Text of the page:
1894 as “undoubtedly the most handsome pile in the street”, stands at the corner of the traditional High Street (Tynte Street) and the present commercial hub of North Adelaide.
It is also important because the design seems to have been a collaboration between the architects Rowland Rees and Daniel Garlick, who never entered into partnership. It is similar in detail and execution to the Rees-designed Rising Sun Hotel in Kensington.
The Oxford Hotel was named at the time it was built in 1884. Previously, a hotel trading as the Princess Royal occupied the site. Its rebuilding in 1884 fits into that period when the city’s hotels were rebuilt or “clothed” in Italianate stuccoed trim. The Oxford Hotel was one of the most developed and original of its kind. It is unusual in not including the later typical verandah/balcony.
The history of the National Bank of Australasia dates from 1858 when it first submitted its prospectus simultaneously in Adelaide and Melbourne. It became the only Australian bank at the time simultaneously promoted in two colonies. The new office opened in South Australia on December 2, 1858. Business was expanded to Robe, Burra and Kapunda, prominent mining and transport centres, and in its first seven years of operation in the colony it opened 19 branches. (The Bank of Adelaide by comparison opened its first 19 branches over 20 years.)
South Australia in the 1870s grew proportionately faster than Victoria or New South Wales. By 1880 it had 50 branches and agencies of the National Bank compared with Victoria’s 40. In the following decade, the colony suffered economic reverses with the failure of harvests on which three-quarters of the National Bank’s business depended. Between 1884 and 1886, as thousands of farmers in the marginal wheat belt abandoned their land, the population of South Australia declined and insolvencies were widespread.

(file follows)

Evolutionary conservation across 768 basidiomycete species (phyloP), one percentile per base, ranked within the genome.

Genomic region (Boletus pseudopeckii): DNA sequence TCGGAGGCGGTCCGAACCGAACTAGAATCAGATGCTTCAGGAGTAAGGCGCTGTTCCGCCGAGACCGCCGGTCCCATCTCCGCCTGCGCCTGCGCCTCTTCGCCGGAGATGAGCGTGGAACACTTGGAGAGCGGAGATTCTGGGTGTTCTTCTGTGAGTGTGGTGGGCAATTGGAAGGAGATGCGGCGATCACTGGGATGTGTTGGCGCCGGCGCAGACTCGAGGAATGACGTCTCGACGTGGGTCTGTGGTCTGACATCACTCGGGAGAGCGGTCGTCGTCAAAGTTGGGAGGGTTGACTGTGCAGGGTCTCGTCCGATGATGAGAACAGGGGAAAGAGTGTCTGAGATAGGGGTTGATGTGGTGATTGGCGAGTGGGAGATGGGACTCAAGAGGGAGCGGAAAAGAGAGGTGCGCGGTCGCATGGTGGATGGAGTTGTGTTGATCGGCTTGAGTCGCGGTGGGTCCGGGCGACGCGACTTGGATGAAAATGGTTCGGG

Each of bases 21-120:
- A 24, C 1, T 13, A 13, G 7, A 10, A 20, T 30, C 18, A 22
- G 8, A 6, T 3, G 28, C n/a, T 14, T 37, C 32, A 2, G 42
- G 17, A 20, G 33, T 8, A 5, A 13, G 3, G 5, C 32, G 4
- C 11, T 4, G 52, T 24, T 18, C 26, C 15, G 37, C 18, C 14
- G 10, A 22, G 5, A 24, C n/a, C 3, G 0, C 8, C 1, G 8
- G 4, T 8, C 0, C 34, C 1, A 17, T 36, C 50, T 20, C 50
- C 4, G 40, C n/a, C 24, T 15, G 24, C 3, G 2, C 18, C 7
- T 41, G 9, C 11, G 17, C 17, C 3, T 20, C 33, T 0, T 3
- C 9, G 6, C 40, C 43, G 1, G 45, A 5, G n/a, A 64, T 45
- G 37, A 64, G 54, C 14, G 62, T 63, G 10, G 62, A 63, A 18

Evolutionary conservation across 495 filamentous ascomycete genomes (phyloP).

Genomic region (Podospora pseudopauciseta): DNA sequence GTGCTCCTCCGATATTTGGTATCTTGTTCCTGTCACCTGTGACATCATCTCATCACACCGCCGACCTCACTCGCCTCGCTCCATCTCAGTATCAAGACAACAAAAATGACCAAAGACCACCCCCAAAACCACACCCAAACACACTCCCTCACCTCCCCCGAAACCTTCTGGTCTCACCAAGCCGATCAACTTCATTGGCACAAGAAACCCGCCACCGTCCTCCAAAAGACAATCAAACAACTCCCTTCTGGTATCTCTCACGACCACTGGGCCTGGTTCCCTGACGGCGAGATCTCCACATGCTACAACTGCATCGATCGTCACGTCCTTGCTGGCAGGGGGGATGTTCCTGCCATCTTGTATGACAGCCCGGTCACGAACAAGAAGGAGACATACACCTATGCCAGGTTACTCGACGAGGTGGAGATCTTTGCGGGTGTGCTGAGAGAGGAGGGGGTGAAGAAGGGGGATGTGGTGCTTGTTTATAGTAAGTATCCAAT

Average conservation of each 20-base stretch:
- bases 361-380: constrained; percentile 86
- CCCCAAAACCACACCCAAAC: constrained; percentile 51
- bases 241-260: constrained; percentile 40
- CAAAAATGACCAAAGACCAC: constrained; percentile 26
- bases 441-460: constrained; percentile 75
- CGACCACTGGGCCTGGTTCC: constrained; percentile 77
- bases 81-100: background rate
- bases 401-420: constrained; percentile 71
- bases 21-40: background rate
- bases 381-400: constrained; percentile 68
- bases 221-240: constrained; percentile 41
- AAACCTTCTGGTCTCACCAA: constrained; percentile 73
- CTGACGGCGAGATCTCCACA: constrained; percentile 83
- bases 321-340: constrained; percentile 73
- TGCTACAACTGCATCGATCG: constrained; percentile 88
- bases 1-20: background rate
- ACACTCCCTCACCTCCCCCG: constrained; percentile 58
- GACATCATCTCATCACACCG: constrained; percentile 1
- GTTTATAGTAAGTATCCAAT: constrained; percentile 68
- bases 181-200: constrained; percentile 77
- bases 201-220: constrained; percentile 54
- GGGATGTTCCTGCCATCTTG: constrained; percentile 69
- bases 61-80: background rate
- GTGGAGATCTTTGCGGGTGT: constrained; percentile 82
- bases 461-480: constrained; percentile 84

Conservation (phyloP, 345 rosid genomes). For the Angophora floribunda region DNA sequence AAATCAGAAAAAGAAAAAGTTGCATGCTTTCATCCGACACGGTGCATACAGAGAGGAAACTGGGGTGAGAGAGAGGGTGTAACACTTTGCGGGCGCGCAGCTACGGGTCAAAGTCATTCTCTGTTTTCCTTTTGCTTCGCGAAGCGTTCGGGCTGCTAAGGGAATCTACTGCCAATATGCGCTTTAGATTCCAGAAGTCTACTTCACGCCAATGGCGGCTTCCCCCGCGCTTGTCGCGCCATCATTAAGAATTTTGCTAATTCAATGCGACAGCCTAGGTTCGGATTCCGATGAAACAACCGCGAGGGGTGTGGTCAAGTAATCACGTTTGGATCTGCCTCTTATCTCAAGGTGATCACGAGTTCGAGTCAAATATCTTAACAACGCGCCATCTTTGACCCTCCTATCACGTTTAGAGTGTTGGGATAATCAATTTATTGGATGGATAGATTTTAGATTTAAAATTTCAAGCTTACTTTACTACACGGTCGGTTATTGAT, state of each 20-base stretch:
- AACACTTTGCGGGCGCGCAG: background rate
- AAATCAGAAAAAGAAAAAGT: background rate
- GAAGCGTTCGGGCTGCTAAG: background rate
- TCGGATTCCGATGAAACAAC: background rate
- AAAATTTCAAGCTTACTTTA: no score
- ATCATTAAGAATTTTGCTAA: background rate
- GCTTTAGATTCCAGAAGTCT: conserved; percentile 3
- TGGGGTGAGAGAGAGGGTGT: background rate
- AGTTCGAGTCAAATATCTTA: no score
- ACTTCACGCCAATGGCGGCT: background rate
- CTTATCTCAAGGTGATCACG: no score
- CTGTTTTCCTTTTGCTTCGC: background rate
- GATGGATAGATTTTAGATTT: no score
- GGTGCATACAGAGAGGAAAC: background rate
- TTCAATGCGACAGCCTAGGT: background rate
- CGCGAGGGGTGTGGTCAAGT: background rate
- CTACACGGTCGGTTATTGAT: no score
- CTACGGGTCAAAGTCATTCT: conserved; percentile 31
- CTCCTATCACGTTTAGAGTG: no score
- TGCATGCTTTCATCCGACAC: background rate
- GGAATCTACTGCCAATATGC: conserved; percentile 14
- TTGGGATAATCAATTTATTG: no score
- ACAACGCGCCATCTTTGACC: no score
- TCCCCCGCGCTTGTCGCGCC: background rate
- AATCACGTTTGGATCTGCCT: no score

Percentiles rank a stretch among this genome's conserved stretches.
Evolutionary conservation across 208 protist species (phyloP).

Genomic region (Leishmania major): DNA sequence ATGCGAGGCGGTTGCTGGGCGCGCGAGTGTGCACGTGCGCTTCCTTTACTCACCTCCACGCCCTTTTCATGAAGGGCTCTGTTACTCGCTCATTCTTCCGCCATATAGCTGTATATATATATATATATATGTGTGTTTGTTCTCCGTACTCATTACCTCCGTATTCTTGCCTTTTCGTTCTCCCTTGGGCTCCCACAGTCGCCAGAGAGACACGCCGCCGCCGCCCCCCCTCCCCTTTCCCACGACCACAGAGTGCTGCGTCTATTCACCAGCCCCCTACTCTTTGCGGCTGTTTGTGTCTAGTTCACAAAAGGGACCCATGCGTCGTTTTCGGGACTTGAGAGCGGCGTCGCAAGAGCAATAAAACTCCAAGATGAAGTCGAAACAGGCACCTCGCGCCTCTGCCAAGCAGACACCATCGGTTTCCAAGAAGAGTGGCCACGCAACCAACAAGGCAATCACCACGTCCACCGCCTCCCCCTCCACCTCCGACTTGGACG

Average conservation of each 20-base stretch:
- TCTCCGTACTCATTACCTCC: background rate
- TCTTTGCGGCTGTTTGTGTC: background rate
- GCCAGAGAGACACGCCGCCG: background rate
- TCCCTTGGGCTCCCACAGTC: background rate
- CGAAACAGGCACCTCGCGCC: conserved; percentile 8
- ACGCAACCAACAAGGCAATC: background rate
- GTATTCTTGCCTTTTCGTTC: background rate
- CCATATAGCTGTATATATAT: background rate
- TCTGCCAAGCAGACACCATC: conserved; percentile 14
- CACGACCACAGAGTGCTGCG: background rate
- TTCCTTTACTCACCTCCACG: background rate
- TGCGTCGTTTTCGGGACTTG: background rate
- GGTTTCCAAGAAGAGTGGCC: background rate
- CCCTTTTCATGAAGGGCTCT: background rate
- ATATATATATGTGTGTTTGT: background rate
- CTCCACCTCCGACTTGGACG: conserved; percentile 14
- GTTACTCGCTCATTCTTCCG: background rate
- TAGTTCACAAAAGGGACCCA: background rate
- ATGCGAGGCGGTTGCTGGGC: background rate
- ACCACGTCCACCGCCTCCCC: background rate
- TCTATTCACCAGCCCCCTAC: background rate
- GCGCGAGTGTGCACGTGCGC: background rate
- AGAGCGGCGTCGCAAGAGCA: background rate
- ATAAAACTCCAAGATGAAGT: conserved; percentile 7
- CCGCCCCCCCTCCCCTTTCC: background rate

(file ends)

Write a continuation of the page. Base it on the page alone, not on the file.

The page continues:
With the economic crash of the 1890s, depression in South Australia deepened. Even the National Bank briefly closed its doors but remained solvent, whereas many of its Victorian competitors did not. The National Bank weathered further economic vicissitudes during the 20th century and prospered, amalgamating in 1983 with the CBC to form the National Australia Bank Limited.
The National Bank’s premises in North Adelaide are identified with the period in which the Adelaide Board of the National Bank enjoyed a large degree of autonomy and control over the business of the bank and its expansion within South Australia. Geoffrey Blainey, in a history of the National Bank of Australasia, commented that its offices were invariably imposing: “In most towns, the finest buildings were the banks, and the manager often had a spacious two-storeyed house ... The desire to impress the customer and to hold his confidence explains the lavish architecture of the bank in the last century.”
The architecture of the bank’s O’Connell Street premises draws strongly on the Classical tradition. The combination of bank and manager’s residence is typical (for reasons of security), with prominent porticos elements. The string courses, bracketed cornice and stucco work are of a high standard and remarkably well preserved.
The centrepiece of the bank’s first floor is designed in the piano nobile tradition, with foliated capitals to pilasters and concealed jalousies (shutters). The building is well constructed of squared sandstone ashlar. The manager’s accommodation at the rear has a distinctly residential appearance with atypical cast-iron enriched verandah/balcony.
The bank interior has been sympathetically refurbished, with special attention to finishes and restoration. The hotel interior has suffered, although much of the plan has survived, as well as the gas light bracket above the corner entrance.